High-fat (and objectively healthful) foods, such as nuts, salmon, olive oil, and avocados, can’t be labeled “healthy” under the current FDA guidelines.
But under the current FDA guidelines, high-fat (and objectively healthful) foods, such as nuts, salmon, olive oil, and avocados, can’t be labeled “healthy.” Sugar-free puddings, breakfast pastries, or sugary cereals, on the other hand, can since they're low in fat—even though these foods lack nutrient density, says David Katz, M.D., M.P.H, director of the Yale University Prevention Research Center and senior nutrition advisor for KIND.
For an already-bewildered American public, this is bound to cause some consternation in aisle two. But the FDA isn't intentionally trying to confuse us, Lubetzky says. “The regulation was created with the best intentions more than 20 years ago when available science supported limiting total fat intake,” he says. “The change came when modern science discovered that unsaturated fats in foods like nuts, seeds, and certain fish are beneficial to our health.”
The Bigger Issue at Stake
Indeed, the FDA’s regulation is one part of a larger national conversation about nutrition that needs to be revisited. “The definition of healthy has to be changed—it’s very confusing to the American public,” says Taz Bhatia, M.D., board-certified physician and founder of the Atlanta Center for Holistic and Integrative Medicine. “As a country, we’re failing at getting the message out that healthy fats are good, while hydrogenated and trans fats—found in fried foods, packaged foods, and processed foods—are unhealthy.”
It’s no wonder Americans are suffering from nutritional whiplash. During the fat-free craze of the 1980s and 1990s, we were told to buy products that were low in fat—and fat-free was even better. The problem: Those products were filled with sugars, salt, starch, and other additives that made them palatable after the tasty fats were removed, Bhatia says. So we filled up on empty carbs and added sugars, which are now being recognized as a cause of the cardiovascular disease and metabolic crisis we’re seeing today.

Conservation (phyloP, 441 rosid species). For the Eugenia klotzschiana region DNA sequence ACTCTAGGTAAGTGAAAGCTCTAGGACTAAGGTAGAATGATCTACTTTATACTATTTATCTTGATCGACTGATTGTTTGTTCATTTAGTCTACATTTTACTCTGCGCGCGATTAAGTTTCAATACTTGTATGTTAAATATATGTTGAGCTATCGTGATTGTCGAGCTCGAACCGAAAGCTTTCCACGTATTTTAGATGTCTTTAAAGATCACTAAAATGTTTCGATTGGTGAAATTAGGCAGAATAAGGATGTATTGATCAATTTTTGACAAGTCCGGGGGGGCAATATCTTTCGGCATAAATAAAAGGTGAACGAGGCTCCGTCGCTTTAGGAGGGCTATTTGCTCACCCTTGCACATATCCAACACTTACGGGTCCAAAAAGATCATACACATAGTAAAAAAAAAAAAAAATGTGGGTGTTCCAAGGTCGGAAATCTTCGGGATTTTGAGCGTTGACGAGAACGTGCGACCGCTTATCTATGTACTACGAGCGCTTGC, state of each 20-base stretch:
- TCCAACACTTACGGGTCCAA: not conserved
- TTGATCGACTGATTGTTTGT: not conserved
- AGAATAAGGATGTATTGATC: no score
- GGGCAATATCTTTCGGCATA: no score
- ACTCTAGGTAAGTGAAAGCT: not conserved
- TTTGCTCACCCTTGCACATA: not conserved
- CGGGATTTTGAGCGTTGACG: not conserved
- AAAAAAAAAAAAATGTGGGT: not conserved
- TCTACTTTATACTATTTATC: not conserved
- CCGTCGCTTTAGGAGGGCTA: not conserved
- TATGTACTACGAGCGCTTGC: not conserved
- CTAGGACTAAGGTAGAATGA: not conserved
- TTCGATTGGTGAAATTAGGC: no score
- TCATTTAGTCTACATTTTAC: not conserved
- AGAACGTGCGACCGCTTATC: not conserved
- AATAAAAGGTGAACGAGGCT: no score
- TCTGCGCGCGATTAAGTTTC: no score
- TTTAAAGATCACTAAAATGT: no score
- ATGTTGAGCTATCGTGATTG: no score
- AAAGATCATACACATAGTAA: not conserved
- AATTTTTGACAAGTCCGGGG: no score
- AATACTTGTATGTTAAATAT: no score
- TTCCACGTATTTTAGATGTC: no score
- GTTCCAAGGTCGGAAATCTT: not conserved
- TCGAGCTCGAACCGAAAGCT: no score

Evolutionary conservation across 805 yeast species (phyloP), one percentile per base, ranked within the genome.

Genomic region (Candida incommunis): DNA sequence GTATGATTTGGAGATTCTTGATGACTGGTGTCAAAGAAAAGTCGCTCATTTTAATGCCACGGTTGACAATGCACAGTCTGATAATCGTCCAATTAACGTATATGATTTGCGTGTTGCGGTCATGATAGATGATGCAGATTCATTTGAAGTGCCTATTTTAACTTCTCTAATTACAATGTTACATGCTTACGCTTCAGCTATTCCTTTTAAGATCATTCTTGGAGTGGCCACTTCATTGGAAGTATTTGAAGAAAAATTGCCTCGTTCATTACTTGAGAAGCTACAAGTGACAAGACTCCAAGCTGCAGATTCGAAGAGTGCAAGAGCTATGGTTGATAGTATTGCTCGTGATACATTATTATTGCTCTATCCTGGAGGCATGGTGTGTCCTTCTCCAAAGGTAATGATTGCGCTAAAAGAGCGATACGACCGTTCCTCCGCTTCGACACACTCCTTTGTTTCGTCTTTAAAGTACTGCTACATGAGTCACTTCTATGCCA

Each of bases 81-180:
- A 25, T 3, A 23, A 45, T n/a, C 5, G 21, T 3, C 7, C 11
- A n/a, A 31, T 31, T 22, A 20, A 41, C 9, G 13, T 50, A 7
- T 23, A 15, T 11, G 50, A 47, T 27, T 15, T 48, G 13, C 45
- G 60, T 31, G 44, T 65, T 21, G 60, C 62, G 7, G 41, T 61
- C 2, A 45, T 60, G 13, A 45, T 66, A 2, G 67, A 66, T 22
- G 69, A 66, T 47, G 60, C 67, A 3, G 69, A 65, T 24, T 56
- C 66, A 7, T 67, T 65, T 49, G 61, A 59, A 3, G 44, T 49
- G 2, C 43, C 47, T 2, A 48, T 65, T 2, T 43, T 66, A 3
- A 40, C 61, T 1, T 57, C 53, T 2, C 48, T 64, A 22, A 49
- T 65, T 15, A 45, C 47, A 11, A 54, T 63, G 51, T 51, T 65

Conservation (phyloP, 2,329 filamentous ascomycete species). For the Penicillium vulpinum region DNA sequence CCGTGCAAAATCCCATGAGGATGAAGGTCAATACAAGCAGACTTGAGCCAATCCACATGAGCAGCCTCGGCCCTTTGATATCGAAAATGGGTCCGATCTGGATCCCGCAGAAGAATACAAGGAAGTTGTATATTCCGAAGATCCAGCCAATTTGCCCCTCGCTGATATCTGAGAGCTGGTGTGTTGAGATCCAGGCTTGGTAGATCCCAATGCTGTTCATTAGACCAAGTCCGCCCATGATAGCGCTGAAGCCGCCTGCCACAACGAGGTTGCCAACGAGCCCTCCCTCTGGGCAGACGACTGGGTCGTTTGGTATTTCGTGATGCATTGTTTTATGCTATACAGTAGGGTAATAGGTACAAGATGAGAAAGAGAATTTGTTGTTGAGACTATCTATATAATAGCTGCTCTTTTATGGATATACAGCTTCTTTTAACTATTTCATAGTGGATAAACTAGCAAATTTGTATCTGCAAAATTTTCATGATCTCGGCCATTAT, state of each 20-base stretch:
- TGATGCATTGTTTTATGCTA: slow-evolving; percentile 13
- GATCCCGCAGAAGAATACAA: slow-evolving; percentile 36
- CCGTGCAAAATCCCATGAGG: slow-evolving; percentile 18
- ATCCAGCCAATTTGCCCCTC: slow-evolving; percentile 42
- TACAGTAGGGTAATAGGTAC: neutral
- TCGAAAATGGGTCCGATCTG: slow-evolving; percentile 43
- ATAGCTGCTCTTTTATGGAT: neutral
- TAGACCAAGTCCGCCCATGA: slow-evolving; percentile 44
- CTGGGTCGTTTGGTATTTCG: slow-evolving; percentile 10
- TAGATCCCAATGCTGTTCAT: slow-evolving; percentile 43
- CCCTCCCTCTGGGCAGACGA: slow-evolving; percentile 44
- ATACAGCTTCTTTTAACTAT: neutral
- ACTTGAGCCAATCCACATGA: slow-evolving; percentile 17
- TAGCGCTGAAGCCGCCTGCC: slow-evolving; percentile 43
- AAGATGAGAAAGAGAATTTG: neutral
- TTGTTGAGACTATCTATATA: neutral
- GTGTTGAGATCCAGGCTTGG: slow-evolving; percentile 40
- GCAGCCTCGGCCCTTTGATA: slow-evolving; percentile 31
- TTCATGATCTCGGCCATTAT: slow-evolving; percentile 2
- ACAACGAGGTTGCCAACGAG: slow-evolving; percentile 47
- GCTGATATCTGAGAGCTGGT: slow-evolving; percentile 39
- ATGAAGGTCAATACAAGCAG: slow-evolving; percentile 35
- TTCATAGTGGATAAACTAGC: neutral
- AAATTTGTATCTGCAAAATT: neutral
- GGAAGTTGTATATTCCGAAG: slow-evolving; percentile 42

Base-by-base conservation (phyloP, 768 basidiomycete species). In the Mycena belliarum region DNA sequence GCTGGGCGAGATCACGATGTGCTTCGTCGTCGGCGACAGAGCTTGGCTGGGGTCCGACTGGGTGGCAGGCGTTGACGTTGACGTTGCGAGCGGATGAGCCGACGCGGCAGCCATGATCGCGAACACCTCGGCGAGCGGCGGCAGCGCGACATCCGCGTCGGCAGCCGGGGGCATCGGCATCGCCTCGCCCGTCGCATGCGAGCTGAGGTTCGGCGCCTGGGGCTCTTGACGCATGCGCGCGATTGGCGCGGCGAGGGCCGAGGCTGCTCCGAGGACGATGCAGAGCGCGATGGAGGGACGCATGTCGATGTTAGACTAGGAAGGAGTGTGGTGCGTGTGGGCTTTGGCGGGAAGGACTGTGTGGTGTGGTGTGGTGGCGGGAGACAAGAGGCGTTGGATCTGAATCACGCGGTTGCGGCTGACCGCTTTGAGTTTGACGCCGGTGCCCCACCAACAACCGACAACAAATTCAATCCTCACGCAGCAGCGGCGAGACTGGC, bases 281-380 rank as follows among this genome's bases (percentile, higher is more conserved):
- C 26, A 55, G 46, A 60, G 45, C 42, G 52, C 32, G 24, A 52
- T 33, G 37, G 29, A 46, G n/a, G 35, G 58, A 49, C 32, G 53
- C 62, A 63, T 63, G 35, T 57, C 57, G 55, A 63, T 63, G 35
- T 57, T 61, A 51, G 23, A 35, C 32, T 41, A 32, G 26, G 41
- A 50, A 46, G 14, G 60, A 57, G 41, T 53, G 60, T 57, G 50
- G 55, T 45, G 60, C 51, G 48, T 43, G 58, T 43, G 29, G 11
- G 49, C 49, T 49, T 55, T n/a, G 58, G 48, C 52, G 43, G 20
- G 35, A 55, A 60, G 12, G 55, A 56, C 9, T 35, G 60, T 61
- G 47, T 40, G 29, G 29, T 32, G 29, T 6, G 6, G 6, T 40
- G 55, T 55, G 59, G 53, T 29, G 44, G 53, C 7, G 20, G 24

From simple satiety to mood regulation and hormonal balance, fats play a big role in your health.
The best (if counterintuitive) solution to our nation's obesity and heart disease epidemics: Eat more fat. (And Michael Pollan isn't wrong—eating mostly plants is a good plan too.) “High-fat foods—like eggs, avocado, nuts, or nut butters—have gotten a bad rap for no reason,” Bhatia says. “From simple satiety to mood regulation and hormonal balance, fats play a big role in your health.”
One immediate benefit of eating more good fats: They help you feel full and keep you satisfied throughout the day, Bhatia says. Effects of dietary fatty acid composition from a high fat meal on satiety. Kozimor A, Chang H, Cooper JA. Appetite, 2013, May.;69():1095-8304. What's more, eating a variety of healthy fats helps promote healthy hair and skin, decrease inflammation, boost brain power, and even relieve symptoms of anxiety and depression. The effect of nuts on inflammation. Salas-Salvadó J, Casas-Agustench P, Murphy MM. Asia Pacific journal of clinical nutrition, 2008, Jul.;17 Suppl 1():0964-7058. Omega-3 supplementation lowers inflammation and anxiety in medical students: a randomized controlled trial. Kiecolt-Glaser JK, Belury MA, Andridge R. Brain, behavior, and immunity, 2011, Jul.;25(8):1090-2139. And contrary to popular belief, eating fat doesn't make you fat; in fact, research shows it can help regulate weight. Covert manipulation of the ratio of medium- to long-chain triglycerides in isoenergetically dense diets: effect on food intake in ad libitum feeding men. Stubbs RJ, Harbron CG. International journal of obesity and related metabolic disorders : journal of the International Association for the Study of Obesity, 1996, Sep.;20(5):.